© Memoirs Of A Metro Girl 2017

The Georgian signage remains on the building, giving onlookers a history of its former use

The first person to live at No.9 was a Richard Mulford. However, it wasn’t until a few decades later that the signage we see today was placed there by Benjamin Smart (1755/6-1833), a goldsmith and dealer in bullion – the wholesale trading of gold and silver. In the 17th and 18th century, gold replaced silver as the main circulation for coins and England became the centre of the world marketplace for gold. Smart is mentioned in the May 1811 issue of the Quarterly Review, Vol 5 after writing to the House Of Commons, demanding politicians pay urgent attention to the state of British coinage. He requested that ‘a new, prompt and efficacious remedy is proposed for its defects’. His address at the time was marked as 65 Princes Street. When Smart died aged 77 on 18 June 1833, his obituary was published in The Gentleman’s Magazine. He was survived by three children, with his youngest son taking over the family business. In the 1861 census, a Edmund H Smart, aged 37, was living at the address with his profession listed as a gold refiner who was employing two men. By 1871, he was joined by a wife Fanny and three children.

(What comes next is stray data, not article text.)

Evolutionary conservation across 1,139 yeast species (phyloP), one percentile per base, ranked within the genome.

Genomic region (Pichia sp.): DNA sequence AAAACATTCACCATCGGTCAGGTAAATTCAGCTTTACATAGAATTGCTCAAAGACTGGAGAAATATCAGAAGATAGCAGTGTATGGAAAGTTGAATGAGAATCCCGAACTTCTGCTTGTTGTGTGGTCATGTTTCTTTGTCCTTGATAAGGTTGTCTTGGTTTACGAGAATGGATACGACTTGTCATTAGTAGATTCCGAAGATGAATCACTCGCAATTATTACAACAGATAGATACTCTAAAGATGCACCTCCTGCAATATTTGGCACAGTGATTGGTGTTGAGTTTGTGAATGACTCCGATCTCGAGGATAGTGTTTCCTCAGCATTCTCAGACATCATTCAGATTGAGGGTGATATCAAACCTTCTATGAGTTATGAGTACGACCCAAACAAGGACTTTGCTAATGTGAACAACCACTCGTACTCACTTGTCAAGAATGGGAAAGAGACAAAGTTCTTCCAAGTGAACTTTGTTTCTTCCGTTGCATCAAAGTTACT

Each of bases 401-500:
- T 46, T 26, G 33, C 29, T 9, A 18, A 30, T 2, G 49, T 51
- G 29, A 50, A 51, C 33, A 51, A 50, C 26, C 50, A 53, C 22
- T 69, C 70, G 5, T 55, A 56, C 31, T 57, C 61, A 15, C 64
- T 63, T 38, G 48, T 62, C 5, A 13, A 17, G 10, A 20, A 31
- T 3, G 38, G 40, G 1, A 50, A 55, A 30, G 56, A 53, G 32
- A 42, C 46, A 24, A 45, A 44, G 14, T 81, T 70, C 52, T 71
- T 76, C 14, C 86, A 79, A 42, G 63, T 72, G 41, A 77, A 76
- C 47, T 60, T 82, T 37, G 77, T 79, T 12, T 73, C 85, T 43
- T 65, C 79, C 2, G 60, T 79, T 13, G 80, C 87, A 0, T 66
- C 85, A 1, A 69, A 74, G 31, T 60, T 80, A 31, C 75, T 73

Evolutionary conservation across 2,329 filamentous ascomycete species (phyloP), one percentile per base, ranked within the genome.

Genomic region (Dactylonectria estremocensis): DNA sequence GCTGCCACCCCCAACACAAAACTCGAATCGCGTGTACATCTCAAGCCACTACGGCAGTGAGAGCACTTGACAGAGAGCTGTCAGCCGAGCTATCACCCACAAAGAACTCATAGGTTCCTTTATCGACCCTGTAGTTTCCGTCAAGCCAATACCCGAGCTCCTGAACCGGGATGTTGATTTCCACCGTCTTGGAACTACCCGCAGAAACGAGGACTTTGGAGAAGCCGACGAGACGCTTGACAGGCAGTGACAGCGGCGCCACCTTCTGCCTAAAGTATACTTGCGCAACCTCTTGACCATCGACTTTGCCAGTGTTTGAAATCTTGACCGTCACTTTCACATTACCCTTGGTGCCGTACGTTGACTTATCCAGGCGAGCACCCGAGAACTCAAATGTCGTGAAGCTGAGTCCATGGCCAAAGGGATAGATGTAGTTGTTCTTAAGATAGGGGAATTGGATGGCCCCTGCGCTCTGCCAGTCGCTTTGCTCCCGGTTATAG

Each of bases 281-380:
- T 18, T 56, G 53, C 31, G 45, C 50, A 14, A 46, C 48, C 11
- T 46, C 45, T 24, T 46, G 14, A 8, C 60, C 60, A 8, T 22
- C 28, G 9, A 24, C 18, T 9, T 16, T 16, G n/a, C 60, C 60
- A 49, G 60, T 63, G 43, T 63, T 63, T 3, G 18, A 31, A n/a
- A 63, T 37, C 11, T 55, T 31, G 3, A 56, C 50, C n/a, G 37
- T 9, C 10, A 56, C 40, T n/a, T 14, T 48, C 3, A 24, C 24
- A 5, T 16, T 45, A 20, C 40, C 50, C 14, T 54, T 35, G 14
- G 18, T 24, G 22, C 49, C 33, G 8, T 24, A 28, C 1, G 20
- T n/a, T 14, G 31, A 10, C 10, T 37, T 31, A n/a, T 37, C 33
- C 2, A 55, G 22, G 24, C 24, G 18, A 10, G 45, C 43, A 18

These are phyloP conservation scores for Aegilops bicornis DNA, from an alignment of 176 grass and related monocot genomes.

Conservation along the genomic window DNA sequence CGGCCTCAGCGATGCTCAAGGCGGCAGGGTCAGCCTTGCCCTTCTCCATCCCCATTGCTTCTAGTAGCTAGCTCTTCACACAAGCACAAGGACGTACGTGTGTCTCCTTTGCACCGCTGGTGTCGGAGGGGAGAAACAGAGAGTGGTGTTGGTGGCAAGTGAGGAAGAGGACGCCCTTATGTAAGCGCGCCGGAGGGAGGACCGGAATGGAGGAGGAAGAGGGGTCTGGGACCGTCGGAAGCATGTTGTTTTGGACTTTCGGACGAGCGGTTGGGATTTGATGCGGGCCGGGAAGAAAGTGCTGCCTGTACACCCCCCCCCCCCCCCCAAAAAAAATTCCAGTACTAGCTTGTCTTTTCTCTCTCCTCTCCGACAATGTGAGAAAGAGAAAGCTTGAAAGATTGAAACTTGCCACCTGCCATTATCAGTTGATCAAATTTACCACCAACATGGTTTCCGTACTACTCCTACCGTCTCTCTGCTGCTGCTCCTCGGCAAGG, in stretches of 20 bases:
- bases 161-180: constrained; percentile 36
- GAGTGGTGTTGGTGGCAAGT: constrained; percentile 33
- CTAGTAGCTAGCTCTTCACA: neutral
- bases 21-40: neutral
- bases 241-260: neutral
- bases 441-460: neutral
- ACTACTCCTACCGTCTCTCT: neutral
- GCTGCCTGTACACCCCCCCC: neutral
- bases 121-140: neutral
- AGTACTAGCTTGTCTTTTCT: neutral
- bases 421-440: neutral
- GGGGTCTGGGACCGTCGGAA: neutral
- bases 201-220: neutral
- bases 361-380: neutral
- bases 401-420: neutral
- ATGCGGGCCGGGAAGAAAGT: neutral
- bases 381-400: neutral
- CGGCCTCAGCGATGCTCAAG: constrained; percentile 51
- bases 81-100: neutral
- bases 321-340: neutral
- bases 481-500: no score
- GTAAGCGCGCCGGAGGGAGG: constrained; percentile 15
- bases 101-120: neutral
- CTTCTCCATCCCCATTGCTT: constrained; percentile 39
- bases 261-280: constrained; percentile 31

By 1878, the name Princes Street was abolished and the whole 0.4 mile road between Oxford and Coventry Streets became known as Wardour Street, with the houses renumbered to what you see today. In 19th century, the road was renowned for its furniture and art supply stores and antique dealers. Famously, acclaimed furniture designer Thomas Sheraton (1751-1806) lived and worked in Soho, with a blue plaque on his former home at 163 Wardour Street. The road appears briefly in Chapter 4 of Oscar Wilde’s 1890 novel The Picture Of Dorian Gray, when Dorian’s hedonistic aristocrat friend Henry Wotton blames his tardiness on haggling for a brocade at a tailors on Wardour Street. By 1881, the Smart family appear to have moved on and James (b.1845) and Kate Walden lived at No.9. James’ profession is listed as Assistant to a Bullion Dealer.